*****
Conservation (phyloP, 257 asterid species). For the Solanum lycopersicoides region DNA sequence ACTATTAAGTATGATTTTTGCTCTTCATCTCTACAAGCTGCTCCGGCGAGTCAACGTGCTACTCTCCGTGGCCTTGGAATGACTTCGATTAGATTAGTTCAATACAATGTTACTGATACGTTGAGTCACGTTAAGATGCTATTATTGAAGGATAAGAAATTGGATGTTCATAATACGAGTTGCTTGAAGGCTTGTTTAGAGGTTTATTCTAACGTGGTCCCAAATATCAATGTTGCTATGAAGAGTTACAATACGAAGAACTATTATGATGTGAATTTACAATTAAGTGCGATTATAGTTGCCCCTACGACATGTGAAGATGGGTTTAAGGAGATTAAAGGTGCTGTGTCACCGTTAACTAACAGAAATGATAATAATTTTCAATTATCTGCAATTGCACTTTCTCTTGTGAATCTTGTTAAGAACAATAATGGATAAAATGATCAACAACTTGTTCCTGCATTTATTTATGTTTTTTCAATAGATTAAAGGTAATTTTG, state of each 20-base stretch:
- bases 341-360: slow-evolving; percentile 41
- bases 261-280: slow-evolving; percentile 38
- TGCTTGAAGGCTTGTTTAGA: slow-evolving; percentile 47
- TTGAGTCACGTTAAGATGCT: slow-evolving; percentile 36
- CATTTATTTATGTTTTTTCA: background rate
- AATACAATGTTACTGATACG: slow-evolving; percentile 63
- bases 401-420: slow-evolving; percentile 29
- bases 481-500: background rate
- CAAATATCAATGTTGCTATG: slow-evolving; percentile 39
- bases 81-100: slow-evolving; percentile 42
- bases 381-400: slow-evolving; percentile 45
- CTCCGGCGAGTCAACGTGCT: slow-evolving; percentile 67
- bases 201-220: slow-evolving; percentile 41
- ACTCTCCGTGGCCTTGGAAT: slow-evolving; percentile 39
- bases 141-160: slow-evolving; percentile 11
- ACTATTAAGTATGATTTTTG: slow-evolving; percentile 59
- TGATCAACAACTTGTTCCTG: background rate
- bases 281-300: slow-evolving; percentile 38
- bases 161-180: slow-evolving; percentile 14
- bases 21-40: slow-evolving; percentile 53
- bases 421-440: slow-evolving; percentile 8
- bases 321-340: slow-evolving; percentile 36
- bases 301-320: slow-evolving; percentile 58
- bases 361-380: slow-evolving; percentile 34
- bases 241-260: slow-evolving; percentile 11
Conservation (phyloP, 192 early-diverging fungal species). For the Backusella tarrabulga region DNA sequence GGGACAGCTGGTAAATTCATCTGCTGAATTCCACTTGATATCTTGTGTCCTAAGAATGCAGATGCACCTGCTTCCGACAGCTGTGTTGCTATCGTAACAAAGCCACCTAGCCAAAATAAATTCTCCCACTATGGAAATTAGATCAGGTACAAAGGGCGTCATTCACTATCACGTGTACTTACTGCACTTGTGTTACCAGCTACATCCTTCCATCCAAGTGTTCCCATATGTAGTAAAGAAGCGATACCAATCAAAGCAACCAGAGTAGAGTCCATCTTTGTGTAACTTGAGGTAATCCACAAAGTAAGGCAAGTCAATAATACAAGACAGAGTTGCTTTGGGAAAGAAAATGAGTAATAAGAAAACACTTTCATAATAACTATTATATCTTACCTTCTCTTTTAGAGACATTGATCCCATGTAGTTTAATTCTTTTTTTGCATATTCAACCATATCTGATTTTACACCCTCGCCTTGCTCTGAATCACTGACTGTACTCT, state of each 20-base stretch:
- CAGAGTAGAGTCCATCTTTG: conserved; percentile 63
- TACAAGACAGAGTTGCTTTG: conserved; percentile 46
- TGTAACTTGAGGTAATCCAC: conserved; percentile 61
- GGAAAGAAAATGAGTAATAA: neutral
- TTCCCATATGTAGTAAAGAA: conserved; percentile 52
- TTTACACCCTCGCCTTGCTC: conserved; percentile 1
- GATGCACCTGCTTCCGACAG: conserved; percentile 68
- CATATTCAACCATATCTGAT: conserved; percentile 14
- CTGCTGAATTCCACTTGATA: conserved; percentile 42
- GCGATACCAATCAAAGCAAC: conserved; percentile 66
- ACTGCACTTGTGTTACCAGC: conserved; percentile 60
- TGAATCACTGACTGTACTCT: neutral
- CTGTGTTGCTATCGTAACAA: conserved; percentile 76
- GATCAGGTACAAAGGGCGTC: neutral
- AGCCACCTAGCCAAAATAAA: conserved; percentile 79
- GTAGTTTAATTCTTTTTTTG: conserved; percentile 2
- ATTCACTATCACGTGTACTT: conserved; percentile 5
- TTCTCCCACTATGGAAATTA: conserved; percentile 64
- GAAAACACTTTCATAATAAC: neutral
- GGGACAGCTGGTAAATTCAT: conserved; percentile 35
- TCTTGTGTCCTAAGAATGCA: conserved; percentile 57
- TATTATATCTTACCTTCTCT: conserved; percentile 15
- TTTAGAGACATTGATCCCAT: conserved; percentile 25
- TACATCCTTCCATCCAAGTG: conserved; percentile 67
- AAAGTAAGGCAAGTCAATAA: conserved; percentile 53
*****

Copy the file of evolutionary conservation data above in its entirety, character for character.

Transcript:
Conservation (phyloP, 257 asterid species). For the Solanum lycopersicoides region DNA sequence ACTATTAAGTATGATTTTTGCTCTTCATCTCTACAAGCTGCTCCGGCGAGTCAACGTGCTACTCTCCGTGGCCTTGGAATGACTTCGATTAGATTAGTTCAATACAATGTTACTGATACGTTGAGTCACGTTAAGATGCTATTATTGAAGGATAAGAAATTGGATGTTCATAATACGAGTTGCTTGAAGGCTTGTTTAGAGGTTTATTCTAACGTGGTCCCAAATATCAATGTTGCTATGAAGAGTTACAATACGAAGAACTATTATGATGTGAATTTACAATTAAGTGCGATTATAGTTGCCCCTACGACATGTGAAGATGGGTTTAAGGAGATTAAAGGTGCTGTGTCACCGTTAACTAACAGAAATGATAATAATTTTCAATTATCTGCAATTGCACTTTCTCTTGTGAATCTTGTTAAGAACAATAATGGATAAAATGATCAACAACTTGTTCCTGCATTTATTTATGTTTTTTCAATAGATTAAAGGTAATTTTG, state of each 20-base stretch:
- bases 341-360: slow-evolving; percentile 41
- bases 261-280: slow-evolving; percentile 38
- TGCTTGAAGGCTTGTTTAGA: slow-evolving; percentile 47
- TTGAGTCACGTTAAGATGCT: slow-evolving; percentile 36
- CATTTATTTATGTTTTTTCA: background rate
- AATACAATGTTACTGATACG: slow-evolving; percentile 63
- bases 401-420: slow-evolving; percentile 29
- bases 481-500: background rate
- CAAATATCAATGTTGCTATG: slow-evolving; percentile 39
- bases 81-100: slow-evolving; percentile 42
- bases 381-400: slow-evolving; percentile 45
- CTCCGGCGAGTCAACGTGCT: slow-evolving; percentile 67
- bases 201-220: slow-evolving; percentile 41
- ACTCTCCGTGGCCTTGGAAT: slow-evolving; percentile 39
- bases 141-160: slow-evolving; percentile 11
- ACTATTAAGTATGATTTTTG: slow-evolving; percentile 59
- TGATCAACAACTTGTTCCTG: background rate
- bases 281-300: slow-evolving; percentile 38
- bases 161-180: slow-evolving; percentile 14
- bases 21-40: slow-evolving; percentile 53
- bases 421-440: slow-evolving; percentile 8
- bases 321-340: slow-evolving; percentile 36
- bases 301-320: slow-evolving; percentile 58
- bases 361-380: slow-evolving; percentile 34
- bases 241-260: slow-evolving; percentile 11
Conservation (phyloP, 192 early-diverging fungal species). For the Backusella tarrabulga region DNA sequence GGGACAGCTGGTAAATTCATCTGCTGAATTCCACTTGATATCTTGTGTCCTAAGAATGCAGATGCACCTGCTTCCGACAGCTGTGTTGCTATCGTAACAAAGCCACCTAGCCAAAATAAATTCTCCCACTATGGAAATTAGATCAGGTACAAAGGGCGTCATTCACTATCACGTGTACTTACTGCACTTGTGTTACCAGCTACATCCTTCCATCCAAGTGTTCCCATATGTAGTAAAGAAGCGATACCAATCAAAGCAACCAGAGTAGAGTCCATCTTTGTGTAACTTGAGGTAATCCACAAAGTAAGGCAAGTCAATAATACAAGACAGAGTTGCTTTGGGAAAGAAAATGAGTAATAAGAAAACACTTTCATAATAACTATTATATCTTACCTTCTCTTTTAGAGACATTGATCCCATGTAGTTTAATTCTTTTTTTGCATATTCAACCATATCTGATTTTACACCCTCGCCTTGCTCTGAATCACTGACTGTACTCT, state of each 20-base stretch:
- CAGAGTAGAGTCCATCTTTG: conserved; percentile 63
- TACAAGACAGAGTTGCTTTG: conserved; percentile 46
- TGTAACTTGAGGTAATCCAC: conserved; percentile 61
- GGAAAGAAAATGAGTAATAA: neutral
- TTCCCATATGTAGTAAAGAA: conserved; percentile 52
- TTTACACCCTCGCCTTGCTC: conserved; percentile 1
- GATGCACCTGCTTCCGACAG: conserved; percentile 68
- CATATTCAACCATATCTGAT: conserved; percentile 14
- CTGCTGAATTCCACTTGATA: conserved; percentile 42
- GCGATACCAATCAAAGCAAC: conserved; percentile 66
- ACTGCACTTGTGTTACCAGC: conserved; percentile 60
- TGAATCACTGACTGTACTCT: neutral
- CTGTGTTGCTATCGTAACAA: conserved; percentile 76
- GATCAGGTACAAAGGGCGTC: neutral
- AGCCACCTAGCCAAAATAAA: conserved; percentile 79
- GTAGTTTAATTCTTTTTTTG: conserved; percentile 2
- ATTCACTATCACGTGTACTT: conserved; percentile 5
- TTCTCCCACTATGGAAATTA: conserved; percentile 64
- GAAAACACTTTCATAATAAC: neutral
- GGGACAGCTGGTAAATTCAT: conserved; percentile 35
- TCTTGTGTCCTAAGAATGCA: conserved; percentile 57
- TATTATATCTTACCTTCTCT: conserved; percentile 15
- TTTAGAGACATTGATCCCAT: conserved; percentile 25
- TACATCCTTCCATCCAAGTG: conserved; percentile 67
- AAAGTAAGGCAAGTCAATAA: conserved; percentile 53